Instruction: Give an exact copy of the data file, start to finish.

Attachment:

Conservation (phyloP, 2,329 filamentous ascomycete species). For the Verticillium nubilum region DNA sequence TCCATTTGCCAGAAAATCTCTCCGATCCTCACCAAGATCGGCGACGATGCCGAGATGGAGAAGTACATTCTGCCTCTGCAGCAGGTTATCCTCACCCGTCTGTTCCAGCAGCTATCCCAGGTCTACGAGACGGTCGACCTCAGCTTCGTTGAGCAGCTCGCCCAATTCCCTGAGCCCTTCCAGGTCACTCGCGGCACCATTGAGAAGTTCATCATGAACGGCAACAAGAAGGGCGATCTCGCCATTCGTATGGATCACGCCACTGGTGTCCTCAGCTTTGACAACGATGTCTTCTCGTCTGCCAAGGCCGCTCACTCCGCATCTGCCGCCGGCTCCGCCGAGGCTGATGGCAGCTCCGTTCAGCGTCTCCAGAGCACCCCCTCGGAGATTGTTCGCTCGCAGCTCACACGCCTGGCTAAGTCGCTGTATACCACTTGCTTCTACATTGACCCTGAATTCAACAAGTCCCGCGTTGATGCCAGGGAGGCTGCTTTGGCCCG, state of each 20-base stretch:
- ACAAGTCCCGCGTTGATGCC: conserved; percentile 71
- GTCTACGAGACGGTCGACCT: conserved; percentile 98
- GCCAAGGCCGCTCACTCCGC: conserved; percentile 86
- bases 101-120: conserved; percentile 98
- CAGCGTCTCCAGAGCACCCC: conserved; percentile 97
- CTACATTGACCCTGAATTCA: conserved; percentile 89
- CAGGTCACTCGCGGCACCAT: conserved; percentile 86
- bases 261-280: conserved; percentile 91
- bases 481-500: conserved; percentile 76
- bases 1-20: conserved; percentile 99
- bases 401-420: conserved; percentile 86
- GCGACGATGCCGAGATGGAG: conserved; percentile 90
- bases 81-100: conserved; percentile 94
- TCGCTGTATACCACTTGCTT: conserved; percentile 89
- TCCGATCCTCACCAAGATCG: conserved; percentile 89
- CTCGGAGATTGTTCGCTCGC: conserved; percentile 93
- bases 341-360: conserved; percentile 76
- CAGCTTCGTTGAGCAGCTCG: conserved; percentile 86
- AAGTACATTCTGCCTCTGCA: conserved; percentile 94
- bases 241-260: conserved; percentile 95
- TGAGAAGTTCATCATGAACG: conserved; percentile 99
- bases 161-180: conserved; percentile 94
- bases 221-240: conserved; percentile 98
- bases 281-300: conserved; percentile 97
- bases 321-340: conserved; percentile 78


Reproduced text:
Conservation (phyloP, 2,329 filamentous ascomycete species). For the Verticillium nubilum region DNA sequence TCCATTTGCCAGAAAATCTCTCCGATCCTCACCAAGATCGGCGACGATGCCGAGATGGAGAAGTACATTCTGCCTCTGCAGCAGGTTATCCTCACCCGTCTGTTCCAGCAGCTATCCCAGGTCTACGAGACGGTCGACCTCAGCTTCGTTGAGCAGCTCGCCCAATTCCCTGAGCCCTTCCAGGTCACTCGCGGCACCATTGAGAAGTTCATCATGAACGGCAACAAGAAGGGCGATCTCGCCATTCGTATGGATCACGCCACTGGTGTCCTCAGCTTTGACAACGATGTCTTCTCGTCTGCCAAGGCCGCTCACTCCGCATCTGCCGCCGGCTCCGCCGAGGCTGATGGCAGCTCCGTTCAGCGTCTCCAGAGCACCCCCTCGGAGATTGTTCGCTCGCAGCTCACACGCCTGGCTAAGTCGCTGTATACCACTTGCTTCTACATTGACCCTGAATTCAACAAGTCCCGCGTTGATGCCAGGGAGGCTGCTTTGGCCCG, state of each 20-base stretch:
- ACAAGTCCCGCGTTGATGCC: conserved; percentile 71
- GTCTACGAGACGGTCGACCT: conserved; percentile 98
- GCCAAGGCCGCTCACTCCGC: conserved; percentile 86
- bases 101-120: conserved; percentile 98
- CAGCGTCTCCAGAGCACCCC: conserved; percentile 97
- CTACATTGACCCTGAATTCA: conserved; percentile 89
- CAGGTCACTCGCGGCACCAT: conserved; percentile 86
- bases 261-280: conserved; percentile 91
- bases 481-500: conserved; percentile 76
- bases 1-20: conserved; percentile 99
- bases 401-420: conserved; percentile 86
- GCGACGATGCCGAGATGGAG: conserved; percentile 90
- bases 81-100: conserved; percentile 94
- TCGCTGTATACCACTTGCTT: conserved; percentile 89
- TCCGATCCTCACCAAGATCG: conserved; percentile 89
- CTCGGAGATTGTTCGCTCGC: conserved; percentile 93
- bases 341-360: conserved; percentile 76
- CAGCTTCGTTGAGCAGCTCG: conserved; percentile 86
- AAGTACATTCTGCCTCTGCA: conserved; percentile 94
- bases 241-260: conserved; percentile 95
- TGAGAAGTTCATCATGAACG: conserved; percentile 99
- bases 161-180: conserved; percentile 94
- bases 221-240: conserved; percentile 98
- bases 281-300: conserved; percentile 97
- bases 321-340: conserved; percentile 78